The whistle that blew after just a minute of play to signal the first penalty kick ever awarded in a World Cup Final has sold for £4200 at a London auction.
Extracted from Antiques Trade Gazette | Tom Derbyshire
The Acme Thunderer was used by English referee Jack Taylor (1930-2012) in the 1974 showdown between fierce rivals Netherlands and Germany, won 2-1 by the latter. In fact, Taylor awarded two penalties in the first 30 minutes (one for each team, both successful).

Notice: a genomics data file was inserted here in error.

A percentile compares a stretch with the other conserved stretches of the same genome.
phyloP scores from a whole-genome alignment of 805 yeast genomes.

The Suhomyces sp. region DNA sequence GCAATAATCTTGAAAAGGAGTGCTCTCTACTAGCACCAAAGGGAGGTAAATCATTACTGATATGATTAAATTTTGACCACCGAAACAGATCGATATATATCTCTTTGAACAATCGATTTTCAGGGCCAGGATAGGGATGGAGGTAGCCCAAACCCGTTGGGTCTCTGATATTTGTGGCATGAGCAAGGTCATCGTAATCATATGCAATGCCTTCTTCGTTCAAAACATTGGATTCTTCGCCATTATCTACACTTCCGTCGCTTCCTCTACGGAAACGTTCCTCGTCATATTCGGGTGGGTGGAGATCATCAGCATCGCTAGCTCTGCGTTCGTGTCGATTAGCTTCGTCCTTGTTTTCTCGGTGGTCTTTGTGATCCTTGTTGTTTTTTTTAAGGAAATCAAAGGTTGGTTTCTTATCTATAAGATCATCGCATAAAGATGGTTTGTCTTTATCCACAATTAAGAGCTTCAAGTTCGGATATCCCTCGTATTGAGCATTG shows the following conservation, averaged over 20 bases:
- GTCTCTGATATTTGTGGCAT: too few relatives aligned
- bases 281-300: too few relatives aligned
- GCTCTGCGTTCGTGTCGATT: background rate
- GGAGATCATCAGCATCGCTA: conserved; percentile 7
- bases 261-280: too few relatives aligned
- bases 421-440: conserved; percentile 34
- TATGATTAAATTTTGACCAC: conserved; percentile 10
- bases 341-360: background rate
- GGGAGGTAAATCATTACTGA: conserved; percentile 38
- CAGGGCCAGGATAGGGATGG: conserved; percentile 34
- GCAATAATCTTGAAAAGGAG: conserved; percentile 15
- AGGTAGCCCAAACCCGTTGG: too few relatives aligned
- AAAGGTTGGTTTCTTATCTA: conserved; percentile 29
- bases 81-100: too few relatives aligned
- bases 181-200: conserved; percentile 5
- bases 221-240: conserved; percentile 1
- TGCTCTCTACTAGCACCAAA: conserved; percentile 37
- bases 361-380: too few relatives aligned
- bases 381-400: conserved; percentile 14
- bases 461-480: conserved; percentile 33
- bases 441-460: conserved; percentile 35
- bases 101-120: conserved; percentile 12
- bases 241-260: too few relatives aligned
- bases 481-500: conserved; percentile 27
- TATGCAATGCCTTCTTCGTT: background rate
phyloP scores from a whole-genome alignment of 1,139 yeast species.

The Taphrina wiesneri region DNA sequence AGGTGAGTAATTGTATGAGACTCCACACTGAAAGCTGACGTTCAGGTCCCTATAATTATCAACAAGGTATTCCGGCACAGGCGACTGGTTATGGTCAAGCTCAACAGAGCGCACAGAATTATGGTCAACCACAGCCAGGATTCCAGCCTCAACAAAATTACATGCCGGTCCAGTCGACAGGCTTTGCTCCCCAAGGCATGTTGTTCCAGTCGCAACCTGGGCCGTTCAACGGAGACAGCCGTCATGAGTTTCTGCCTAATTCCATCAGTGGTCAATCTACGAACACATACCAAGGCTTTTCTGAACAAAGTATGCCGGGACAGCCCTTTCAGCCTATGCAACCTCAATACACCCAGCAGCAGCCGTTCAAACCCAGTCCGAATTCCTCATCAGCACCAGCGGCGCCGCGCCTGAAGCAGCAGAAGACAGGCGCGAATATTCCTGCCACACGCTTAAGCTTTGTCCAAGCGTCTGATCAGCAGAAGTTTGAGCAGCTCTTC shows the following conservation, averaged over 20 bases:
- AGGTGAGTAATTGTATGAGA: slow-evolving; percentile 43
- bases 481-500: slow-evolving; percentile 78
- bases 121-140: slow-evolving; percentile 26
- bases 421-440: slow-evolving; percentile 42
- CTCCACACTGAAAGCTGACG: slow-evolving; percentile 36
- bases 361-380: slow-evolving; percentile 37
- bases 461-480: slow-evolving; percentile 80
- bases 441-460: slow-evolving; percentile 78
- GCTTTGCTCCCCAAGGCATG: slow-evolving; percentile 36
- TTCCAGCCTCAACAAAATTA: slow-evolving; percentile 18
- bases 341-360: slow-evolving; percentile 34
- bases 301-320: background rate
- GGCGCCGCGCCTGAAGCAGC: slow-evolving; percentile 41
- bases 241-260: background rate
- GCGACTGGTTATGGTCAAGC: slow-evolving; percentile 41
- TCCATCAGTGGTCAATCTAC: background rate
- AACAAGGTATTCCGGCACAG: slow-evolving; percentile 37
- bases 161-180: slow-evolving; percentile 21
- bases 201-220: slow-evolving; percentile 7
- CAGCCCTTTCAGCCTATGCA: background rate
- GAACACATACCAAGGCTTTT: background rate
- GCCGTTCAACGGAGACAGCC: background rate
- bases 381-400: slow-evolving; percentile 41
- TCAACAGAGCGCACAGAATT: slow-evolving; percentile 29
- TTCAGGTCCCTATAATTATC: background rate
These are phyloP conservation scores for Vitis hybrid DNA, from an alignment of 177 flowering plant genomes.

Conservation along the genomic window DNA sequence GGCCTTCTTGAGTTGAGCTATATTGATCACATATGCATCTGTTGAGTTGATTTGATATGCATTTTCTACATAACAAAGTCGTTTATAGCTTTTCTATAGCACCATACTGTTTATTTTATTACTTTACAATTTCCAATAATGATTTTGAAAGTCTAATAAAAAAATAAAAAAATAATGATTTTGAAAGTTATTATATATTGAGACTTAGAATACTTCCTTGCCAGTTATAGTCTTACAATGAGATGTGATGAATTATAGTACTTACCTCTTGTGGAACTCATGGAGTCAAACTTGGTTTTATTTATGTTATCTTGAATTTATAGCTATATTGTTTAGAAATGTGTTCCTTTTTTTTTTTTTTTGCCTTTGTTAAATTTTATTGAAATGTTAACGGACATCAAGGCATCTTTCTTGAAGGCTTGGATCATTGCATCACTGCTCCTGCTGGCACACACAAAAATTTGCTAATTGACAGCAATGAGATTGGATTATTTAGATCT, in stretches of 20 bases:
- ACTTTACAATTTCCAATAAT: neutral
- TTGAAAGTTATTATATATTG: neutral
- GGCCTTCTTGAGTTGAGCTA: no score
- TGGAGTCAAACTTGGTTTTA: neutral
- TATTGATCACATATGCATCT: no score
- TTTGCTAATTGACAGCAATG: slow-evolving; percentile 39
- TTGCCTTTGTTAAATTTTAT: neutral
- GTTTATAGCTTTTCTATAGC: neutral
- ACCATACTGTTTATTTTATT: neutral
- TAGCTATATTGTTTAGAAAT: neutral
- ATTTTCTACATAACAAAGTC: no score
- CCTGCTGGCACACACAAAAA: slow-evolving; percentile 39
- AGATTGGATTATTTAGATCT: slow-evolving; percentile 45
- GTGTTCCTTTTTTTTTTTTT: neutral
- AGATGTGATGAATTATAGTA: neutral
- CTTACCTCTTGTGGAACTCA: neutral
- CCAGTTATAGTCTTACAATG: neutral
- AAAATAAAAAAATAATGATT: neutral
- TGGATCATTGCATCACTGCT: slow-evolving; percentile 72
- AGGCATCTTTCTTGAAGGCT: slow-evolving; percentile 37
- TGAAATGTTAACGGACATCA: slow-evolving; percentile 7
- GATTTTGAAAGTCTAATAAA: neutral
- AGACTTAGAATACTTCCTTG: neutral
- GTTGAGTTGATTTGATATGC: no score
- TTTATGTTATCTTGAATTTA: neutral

The whistle, estimated at £900-1200, was one of two World Cup Final Thunderers offered at Graham Budd’s (17.5% buyer’s premium) Sporting Memorabilia auction on November 4-5. The other, used by George Reader in the 1950 match, sold for the same hammer price against a guide of £1400-1600.
Englishman in the final
Reader (1896-1978) was the first Englishman to referee a World Cup Final. In the game played at Estadio do Maracana, Rio de Janeiro, on July 16, 1950, Uruguay shocked Brazil on home turf by winning 2-1.
The whistles were consigned by a UK private collector and both went to an overseas buyer bidding online.
The Acme Thunderer, still the choice for match officials today, was first developed in 1884 and has since been heard in sporting competitions all over the world.